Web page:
Monday, April 18, 2016

2 January 2016 Phin Phlees (Again)

We do our best to keep Phineas on leash. He's a beagle. Once he gets loose, his nose owns him. We enjoyed the first at Hatch Run so much that we decided to make a second day on the series starting with a few outside the conservation area. The afternoon started wonderfully. We enjoyed a view of the 2015 Pennsylvania River of the Year and made our way to Hatch Run.

Conewango Creek... Pennsylvania's River of the Year for 2015

We made it to Hatch Run and enjoyed a nice section of trail.

We were walking the trail when I looked up and realized Phineas was about 50 feet ahead of us. Uh oh, this isn't good. We had switched harnesses to give him one that was more comfortable. He had figured out how to unleash himself. It was time for the miles long panic run through tough terrain. Phin likes to head to ridgelines and follow the ridgeline. I obediently followed him. I chased him to the ridge, along a ridge, and finally down to a flat area near a pond. He actually stopped and began walking back to me. Then his nose dropped to the ground with a new scent and he was back up the ridgeline. I kept following him as long as I could hear him bay.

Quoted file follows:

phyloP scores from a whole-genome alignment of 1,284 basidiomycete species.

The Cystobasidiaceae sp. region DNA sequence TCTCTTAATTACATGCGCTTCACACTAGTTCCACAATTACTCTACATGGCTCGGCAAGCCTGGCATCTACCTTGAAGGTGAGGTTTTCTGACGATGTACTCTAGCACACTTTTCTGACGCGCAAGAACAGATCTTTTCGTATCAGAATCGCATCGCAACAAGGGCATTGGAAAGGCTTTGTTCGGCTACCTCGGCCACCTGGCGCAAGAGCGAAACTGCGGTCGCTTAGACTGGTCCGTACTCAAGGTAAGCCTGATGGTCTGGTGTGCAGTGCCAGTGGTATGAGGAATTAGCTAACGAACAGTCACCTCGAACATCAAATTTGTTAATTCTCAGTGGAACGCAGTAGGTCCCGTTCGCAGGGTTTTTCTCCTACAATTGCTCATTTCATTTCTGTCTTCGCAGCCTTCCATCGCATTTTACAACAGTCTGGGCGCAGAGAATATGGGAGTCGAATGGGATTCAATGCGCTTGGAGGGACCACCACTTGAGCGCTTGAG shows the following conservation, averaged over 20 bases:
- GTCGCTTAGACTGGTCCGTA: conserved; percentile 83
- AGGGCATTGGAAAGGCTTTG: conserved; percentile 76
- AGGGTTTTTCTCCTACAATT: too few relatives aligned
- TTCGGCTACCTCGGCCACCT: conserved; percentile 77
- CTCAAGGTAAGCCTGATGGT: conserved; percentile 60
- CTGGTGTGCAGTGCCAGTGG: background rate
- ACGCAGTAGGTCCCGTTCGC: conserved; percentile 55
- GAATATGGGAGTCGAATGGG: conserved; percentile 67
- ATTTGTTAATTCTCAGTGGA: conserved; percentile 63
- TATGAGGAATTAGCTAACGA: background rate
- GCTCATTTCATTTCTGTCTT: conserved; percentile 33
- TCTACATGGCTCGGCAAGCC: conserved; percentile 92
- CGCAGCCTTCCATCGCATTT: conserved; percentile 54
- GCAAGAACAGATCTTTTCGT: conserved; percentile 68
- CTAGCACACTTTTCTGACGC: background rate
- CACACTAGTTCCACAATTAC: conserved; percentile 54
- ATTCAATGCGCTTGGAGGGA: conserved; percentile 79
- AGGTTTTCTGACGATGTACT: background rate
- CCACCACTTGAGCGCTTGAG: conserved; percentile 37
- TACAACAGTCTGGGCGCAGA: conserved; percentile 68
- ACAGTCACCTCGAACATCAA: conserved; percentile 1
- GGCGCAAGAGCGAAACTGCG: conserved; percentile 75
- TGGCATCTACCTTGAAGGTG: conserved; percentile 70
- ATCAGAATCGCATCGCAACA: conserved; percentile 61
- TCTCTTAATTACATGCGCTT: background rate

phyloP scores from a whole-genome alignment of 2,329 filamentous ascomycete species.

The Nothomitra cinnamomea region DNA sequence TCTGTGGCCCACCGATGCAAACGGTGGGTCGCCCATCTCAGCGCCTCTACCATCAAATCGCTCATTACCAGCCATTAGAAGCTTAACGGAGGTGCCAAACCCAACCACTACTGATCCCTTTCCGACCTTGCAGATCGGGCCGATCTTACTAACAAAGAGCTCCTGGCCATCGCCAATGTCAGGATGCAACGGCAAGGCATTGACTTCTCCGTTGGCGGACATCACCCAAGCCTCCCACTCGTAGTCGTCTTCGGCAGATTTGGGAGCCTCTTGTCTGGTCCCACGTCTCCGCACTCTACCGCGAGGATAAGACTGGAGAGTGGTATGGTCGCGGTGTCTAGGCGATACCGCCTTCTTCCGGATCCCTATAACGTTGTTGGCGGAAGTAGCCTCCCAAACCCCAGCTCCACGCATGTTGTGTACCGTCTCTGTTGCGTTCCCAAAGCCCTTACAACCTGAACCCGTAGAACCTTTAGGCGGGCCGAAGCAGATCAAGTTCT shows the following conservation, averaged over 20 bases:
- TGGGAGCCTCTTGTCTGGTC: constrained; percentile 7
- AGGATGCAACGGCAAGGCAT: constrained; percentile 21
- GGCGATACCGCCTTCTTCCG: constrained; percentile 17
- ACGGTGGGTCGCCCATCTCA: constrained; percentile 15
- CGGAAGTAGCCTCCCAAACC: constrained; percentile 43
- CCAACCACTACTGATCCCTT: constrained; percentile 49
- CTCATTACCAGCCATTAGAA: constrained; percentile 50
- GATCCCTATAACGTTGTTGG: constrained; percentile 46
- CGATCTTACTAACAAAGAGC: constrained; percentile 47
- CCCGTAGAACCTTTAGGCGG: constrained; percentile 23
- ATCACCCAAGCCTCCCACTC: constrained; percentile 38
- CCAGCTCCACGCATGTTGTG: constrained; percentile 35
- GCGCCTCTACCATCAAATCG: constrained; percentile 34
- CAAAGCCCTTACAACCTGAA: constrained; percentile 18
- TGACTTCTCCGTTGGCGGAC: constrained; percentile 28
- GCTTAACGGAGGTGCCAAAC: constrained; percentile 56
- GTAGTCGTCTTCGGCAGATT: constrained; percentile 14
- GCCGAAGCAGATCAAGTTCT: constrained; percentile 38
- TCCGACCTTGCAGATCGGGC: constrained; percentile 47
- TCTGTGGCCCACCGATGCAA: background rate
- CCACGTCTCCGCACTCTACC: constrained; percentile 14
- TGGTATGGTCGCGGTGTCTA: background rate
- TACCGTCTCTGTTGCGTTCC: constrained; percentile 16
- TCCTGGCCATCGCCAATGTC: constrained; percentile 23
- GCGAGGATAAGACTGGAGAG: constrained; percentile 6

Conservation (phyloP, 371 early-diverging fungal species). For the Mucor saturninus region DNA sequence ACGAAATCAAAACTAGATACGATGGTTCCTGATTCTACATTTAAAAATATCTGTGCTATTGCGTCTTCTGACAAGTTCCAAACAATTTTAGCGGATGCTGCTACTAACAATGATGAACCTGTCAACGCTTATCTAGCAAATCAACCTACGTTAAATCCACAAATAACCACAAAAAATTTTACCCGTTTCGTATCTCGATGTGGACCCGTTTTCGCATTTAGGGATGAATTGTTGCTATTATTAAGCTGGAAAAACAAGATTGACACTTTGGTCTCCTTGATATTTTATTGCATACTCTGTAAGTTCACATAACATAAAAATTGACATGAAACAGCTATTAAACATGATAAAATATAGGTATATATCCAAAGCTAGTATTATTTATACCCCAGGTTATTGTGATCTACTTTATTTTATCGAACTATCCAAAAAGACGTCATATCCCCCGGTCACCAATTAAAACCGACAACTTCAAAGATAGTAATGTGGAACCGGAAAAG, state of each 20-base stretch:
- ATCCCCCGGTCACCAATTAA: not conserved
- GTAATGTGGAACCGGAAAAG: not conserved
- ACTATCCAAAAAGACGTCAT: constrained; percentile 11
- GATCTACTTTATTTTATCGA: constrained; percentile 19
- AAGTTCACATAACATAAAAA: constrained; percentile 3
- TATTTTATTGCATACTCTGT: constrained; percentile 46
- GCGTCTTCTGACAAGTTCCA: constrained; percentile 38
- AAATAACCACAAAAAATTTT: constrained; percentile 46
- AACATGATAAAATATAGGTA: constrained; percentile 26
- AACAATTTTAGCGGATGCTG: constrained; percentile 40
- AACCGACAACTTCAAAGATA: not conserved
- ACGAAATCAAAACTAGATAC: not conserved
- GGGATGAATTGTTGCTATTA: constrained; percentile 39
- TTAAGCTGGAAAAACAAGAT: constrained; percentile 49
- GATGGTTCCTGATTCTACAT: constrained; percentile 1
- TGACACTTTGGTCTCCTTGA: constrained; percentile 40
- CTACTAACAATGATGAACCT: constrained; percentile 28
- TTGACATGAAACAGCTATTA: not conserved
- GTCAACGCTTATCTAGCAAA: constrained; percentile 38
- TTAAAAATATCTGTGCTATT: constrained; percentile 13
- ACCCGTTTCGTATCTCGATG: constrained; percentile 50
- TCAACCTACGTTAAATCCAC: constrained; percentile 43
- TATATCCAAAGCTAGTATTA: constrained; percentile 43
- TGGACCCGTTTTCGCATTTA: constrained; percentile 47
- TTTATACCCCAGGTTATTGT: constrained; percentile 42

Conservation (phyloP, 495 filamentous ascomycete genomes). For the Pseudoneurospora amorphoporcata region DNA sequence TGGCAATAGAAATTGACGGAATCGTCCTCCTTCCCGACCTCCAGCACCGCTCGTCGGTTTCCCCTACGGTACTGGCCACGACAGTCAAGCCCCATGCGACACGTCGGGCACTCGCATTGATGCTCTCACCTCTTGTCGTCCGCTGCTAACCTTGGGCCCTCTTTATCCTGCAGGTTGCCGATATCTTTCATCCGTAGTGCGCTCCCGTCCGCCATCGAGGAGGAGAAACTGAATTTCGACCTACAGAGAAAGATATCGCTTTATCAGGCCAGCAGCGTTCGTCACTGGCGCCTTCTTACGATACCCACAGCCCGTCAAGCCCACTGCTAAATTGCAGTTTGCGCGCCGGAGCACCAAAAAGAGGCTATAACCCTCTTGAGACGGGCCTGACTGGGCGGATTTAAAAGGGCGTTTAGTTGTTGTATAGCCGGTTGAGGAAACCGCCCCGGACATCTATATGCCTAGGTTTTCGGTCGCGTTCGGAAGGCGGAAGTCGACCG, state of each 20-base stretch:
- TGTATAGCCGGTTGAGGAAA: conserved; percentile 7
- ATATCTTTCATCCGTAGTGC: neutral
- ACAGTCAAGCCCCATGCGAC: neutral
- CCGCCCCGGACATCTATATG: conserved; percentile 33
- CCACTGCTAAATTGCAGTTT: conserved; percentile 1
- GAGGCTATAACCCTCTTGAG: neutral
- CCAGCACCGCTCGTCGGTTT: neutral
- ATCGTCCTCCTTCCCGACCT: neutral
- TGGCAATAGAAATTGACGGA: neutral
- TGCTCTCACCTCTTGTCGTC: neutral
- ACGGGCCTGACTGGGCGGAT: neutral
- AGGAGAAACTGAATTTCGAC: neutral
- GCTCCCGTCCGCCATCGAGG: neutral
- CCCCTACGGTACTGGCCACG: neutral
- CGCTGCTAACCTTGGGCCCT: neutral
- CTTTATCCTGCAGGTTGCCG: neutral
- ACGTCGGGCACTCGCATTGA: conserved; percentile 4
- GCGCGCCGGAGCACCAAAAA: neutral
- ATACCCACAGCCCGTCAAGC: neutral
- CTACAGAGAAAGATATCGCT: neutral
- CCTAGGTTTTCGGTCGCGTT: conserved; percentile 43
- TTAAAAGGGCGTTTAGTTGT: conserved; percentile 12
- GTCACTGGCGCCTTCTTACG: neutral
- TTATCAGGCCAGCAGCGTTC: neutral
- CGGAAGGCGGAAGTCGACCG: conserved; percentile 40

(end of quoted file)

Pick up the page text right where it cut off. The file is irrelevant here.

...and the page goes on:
I got close at a second point and could see him across a large stream. He was standing there and appeared to be tired and ready to come home. I crossed the freezing stream and was hoping to carry him to safety.

He decided to run me up another ridge. I finally got to the end of the property and knew the foot chase was over.

With a heavy heart, I hunted down Ali and Lizzie who had been patrolling the trails. We made out way back to parking and drove up one private road hoping to hear him. When darkness took hold, we had to surrender. We knew if he sought shelter from the cold in a small rock structure or cave, he had a reasonable chance of meeting a bear or porcupine. Neither encounter would be good for him. It was a very somber evening at the house.

At 1:30 a.m., our phone rang. There was some confusion and a few poor connections, but we soon realized a person had Phineas. It was time for us to get out of bed, pack Lizzie in the car, and make the trek back to Hatch Run. When we got to the house, we were stunned by the amount of blood on Phin's safety vest and warming fleece. The husband of the couple had gone outside for a last walk of the evening with their dog. The dog bolted to the neighbor's property and wouldn't come back. When the man investigated, he found a bloody, exhausted Phin under a truck in the driveway. He took him home. They then cleaned him and gave him water and food. Phin will never understand how lucky he was to meet these kind people.

We did not expect to be driving around at 2:30 in the morning.

As for Phin, he was a wreck. We carried him into the house and tried to clean him up. Most of his wounds looked superficial, but he was clearly in a huge amount of pain.

It was obvious he was trying to back track to us since he was found very near the parking area. Maybe some day he will learn his nose is not his friend. In the meantime, we have agreed he will be the dog who is double leashed in the future.

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